January 10, 1903


JAMA. 1903;XL(2):104-105. doi:10.1001/jama.1903.02490020036008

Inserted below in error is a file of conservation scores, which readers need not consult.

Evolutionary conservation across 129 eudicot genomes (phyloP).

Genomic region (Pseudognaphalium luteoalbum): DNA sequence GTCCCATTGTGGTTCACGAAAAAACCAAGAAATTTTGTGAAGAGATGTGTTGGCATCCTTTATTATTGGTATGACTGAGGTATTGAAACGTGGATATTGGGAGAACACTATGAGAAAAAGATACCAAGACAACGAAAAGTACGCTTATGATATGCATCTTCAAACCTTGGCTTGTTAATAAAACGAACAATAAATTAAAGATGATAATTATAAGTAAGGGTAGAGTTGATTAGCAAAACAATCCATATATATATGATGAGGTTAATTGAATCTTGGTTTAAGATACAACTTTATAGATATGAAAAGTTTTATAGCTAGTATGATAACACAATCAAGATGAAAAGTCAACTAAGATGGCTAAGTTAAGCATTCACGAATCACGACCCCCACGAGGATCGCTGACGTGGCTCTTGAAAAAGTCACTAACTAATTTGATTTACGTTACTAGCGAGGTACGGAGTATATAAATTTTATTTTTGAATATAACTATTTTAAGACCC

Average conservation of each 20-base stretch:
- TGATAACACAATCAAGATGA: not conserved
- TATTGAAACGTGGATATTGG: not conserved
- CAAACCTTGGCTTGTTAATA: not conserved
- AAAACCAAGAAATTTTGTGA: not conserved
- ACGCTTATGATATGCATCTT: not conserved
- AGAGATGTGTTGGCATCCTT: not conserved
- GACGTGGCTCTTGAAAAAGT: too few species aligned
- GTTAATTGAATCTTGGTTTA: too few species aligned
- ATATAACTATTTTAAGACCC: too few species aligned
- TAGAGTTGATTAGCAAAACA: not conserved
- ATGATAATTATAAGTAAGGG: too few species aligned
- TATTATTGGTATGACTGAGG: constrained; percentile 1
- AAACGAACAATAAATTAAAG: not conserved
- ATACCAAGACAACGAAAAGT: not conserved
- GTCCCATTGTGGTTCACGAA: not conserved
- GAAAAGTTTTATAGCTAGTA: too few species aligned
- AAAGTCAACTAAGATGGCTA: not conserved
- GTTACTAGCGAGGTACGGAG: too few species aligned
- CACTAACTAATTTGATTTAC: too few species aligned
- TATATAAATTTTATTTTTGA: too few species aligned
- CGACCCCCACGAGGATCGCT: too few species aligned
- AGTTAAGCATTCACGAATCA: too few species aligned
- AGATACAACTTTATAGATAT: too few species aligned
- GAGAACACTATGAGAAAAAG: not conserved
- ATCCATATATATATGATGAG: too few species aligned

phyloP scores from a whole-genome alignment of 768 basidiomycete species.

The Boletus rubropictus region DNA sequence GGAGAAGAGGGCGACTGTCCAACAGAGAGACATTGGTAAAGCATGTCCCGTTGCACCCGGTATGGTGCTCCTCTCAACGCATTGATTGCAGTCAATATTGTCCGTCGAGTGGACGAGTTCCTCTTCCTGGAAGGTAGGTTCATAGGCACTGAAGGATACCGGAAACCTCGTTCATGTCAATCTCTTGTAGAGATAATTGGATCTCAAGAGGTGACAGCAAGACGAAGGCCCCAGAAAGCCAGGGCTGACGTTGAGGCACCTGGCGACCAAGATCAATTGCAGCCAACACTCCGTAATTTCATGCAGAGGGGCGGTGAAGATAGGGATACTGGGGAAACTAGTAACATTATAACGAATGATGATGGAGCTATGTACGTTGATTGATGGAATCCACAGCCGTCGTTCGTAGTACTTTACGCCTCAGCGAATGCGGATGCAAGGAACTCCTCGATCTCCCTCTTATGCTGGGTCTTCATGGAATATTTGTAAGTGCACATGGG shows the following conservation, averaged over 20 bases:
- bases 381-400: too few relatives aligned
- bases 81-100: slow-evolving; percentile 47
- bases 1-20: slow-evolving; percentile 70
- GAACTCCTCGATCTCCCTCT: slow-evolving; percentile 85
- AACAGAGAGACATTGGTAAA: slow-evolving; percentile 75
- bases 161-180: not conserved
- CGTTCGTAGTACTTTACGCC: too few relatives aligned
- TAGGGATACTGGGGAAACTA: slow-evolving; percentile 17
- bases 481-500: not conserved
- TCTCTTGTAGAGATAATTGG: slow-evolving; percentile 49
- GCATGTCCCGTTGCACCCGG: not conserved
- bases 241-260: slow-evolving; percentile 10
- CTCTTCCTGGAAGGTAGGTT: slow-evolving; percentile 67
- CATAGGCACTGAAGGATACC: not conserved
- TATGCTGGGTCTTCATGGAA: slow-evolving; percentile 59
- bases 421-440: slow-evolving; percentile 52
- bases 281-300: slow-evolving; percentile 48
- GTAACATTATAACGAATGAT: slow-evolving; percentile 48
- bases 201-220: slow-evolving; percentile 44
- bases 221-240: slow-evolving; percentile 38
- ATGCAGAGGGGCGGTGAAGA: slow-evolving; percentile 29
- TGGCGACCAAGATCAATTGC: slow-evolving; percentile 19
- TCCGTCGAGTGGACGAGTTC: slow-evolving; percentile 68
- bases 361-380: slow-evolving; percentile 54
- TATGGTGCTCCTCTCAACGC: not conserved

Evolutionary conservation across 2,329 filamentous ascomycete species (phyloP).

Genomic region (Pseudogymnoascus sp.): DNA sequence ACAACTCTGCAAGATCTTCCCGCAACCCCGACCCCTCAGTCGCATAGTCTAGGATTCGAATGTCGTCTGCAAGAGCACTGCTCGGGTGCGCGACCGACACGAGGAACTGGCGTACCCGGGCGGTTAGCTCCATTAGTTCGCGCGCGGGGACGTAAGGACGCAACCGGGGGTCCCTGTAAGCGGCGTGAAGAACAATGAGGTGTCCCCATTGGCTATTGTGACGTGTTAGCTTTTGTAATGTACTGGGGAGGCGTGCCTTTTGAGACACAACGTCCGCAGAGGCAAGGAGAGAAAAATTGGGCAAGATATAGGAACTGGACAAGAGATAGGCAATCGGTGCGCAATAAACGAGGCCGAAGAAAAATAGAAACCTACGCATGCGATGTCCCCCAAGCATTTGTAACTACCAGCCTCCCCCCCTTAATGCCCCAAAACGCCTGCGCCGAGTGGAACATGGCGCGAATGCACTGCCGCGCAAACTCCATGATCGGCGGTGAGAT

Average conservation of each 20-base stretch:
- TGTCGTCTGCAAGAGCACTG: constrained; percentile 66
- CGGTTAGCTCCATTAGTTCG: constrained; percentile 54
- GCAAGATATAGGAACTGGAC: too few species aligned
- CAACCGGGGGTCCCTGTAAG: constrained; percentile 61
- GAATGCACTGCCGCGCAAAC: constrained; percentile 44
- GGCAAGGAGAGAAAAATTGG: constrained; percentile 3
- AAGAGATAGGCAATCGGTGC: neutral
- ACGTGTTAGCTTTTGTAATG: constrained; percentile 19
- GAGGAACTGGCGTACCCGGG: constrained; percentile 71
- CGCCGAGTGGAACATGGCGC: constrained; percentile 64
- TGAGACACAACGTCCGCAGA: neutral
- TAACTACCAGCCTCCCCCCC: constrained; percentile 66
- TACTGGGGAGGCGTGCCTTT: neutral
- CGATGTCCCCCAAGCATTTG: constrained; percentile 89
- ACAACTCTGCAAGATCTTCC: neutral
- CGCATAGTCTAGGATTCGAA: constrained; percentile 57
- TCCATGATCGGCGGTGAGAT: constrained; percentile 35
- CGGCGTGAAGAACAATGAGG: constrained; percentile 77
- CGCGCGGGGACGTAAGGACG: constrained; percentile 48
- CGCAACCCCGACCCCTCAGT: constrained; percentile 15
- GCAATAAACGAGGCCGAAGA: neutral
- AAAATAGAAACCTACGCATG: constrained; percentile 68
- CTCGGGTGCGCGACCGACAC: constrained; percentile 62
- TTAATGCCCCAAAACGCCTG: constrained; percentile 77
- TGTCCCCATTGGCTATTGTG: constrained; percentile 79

The New York Academy of Medicine recently adopted resolutions1 suggesting that, as the health of the workmen engaged on the Panama Canal was in the past the most serious problem in its construction, one of the members of the commission, which the President is authorized to appoint to control the affairs of the proposed canal, should be a medical man. It is further suggested that the amplest powers should be given the medical officers in charge of the sanitation of the canal. These resolutions can only meet with the hearty approval of the medical profession and can scarcely fail of the approbation of any one who realizes how much has been accomplished for the health of Cuba as the result of the proper maintenance of sanitation by the fortunate presence of a medical governor general. The death rate of Havana when the United States handed the government of the

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